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Always studying and then breaking new ground, Irene helped launch Orchard House School and then Seven Hills School, both single gender middle school programs in Richmond. Like Sabot, both these schools attracted parents who wanted their children to grow intellectually and creatively (and continue to do so).


As Sabot’s teachers were learning to recognize and cultivate children’s passion and intelligence, the national trend was heading in an opposite direction with standardized course work, memorization and regular testing. Once again, Irene recognized an opportunity and a challenge – demonstrating in Sabot where she was Executive Director that children could develop a strong academic foundation and also experience creativity and joy in their learning.

This was a huge accomplishment as she had to show in all the classrooms that this really was possible, dramatically breaking new ground in the face of popular educational emphasis on sameness, rote, and passing tests. (No surprise that in 2003 Irene was recognized for her insights and ability to make her visions real and named Outstanding Woman in Education by the Richmond YWCA.)

Sabot School continued to grow and thrive as an early childhood model, assisted by Irene’s friend and colleague Marty Gravett who brought to Sabot the world recognized Italian-based Reggio Emilia Approach and with it a new emphasis on the competence of young children as theorists, real life problem-solvers and collaborators with other children and teachers regarding what they wanted to learn.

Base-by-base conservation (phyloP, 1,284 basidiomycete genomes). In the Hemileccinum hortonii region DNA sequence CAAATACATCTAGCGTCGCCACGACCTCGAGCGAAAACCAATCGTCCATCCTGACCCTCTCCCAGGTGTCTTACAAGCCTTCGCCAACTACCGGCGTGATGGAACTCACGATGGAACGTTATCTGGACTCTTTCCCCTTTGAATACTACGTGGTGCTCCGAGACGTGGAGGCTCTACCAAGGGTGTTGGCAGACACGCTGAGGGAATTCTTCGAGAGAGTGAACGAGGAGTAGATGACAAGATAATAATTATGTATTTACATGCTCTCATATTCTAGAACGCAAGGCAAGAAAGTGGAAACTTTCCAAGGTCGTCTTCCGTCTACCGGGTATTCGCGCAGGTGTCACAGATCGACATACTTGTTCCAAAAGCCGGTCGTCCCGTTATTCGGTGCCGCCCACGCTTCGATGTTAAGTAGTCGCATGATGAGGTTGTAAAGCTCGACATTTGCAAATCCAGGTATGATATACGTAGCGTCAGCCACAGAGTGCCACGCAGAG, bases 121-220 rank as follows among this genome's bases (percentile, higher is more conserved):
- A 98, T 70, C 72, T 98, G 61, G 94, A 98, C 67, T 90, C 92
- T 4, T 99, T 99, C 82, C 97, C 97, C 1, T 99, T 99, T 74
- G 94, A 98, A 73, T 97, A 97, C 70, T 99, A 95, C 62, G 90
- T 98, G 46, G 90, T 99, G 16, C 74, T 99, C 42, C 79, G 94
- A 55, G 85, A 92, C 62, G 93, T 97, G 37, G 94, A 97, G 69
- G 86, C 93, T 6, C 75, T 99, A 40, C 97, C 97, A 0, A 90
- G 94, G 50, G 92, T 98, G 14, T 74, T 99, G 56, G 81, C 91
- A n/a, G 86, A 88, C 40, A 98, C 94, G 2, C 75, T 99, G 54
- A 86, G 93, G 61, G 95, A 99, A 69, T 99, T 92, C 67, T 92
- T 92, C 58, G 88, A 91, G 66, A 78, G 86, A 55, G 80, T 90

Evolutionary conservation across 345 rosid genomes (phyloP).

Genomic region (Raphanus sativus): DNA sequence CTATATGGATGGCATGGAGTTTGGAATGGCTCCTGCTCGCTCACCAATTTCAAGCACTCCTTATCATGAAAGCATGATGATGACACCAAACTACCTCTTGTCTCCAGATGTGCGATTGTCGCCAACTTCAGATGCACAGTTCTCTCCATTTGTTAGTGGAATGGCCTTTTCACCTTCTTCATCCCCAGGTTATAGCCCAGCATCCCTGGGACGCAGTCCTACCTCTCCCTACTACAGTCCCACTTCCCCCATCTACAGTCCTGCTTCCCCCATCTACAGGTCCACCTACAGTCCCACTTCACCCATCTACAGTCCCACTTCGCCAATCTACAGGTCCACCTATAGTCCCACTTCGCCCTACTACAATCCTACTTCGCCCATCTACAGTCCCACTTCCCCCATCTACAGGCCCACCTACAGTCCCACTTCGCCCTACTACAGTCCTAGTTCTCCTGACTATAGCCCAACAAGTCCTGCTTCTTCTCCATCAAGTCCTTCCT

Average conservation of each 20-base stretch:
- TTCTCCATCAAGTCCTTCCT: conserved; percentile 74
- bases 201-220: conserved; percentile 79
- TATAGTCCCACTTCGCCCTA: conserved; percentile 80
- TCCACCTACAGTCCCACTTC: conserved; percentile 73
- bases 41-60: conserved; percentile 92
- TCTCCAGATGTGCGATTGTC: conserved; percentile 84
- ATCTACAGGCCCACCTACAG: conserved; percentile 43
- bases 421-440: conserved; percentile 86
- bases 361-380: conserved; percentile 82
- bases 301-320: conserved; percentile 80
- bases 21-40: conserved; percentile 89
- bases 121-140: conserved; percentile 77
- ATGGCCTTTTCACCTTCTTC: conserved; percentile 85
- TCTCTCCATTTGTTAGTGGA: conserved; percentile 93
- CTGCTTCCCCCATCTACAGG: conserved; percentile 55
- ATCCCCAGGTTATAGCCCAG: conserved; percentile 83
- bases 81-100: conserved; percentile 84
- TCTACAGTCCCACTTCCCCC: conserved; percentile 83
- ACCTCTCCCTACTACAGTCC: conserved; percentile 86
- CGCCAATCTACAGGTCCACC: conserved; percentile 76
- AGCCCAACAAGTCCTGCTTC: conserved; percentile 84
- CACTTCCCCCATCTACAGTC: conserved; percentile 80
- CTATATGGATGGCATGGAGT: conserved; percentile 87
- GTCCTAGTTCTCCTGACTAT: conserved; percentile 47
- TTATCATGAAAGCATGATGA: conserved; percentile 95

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Ten years ago, encouraged by Sabot preschool parents, Irene expanded their program into elementary and middle school. A year later, new ground was broken literally following a merger with the 28 acre Stony Point School.


Thus was born Sabot at Stony Point, with Irene Carney the Executive Director. The new pre-school through middle school continues to challenge our understanding of how classrooms and schools can work, underscoring the vision of this remarkable educator whose goal is to show that children must have control over their own learning and express themselves through relations with other children. As “turned on learners” in a community of other learners, they will never be isolated, ignored, underestimated or ignored.

Think what this ground-breaking model could do for other schools.


THE ICONIC SEARCH FOR PEACE (and Remarkable Karen Karabasz)

Women have always dealt with social issues in a variety of ways depending on the circumstances that surround them, their specific gifts, their era and their country.

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Karen Karabasz, a 69 year old American woman whose current home is Portland, Oregon, and who has lived through the U.S. invasion of Iraq and the on-going Middle East crises, is an artist. In intricate pencil drawings, (16.5 centimeters x 24.5 cm on Aquarelle Arches paper,) Karen has recreated ancient icons from that tumultuous part of the world to represent her feelings about war and peace.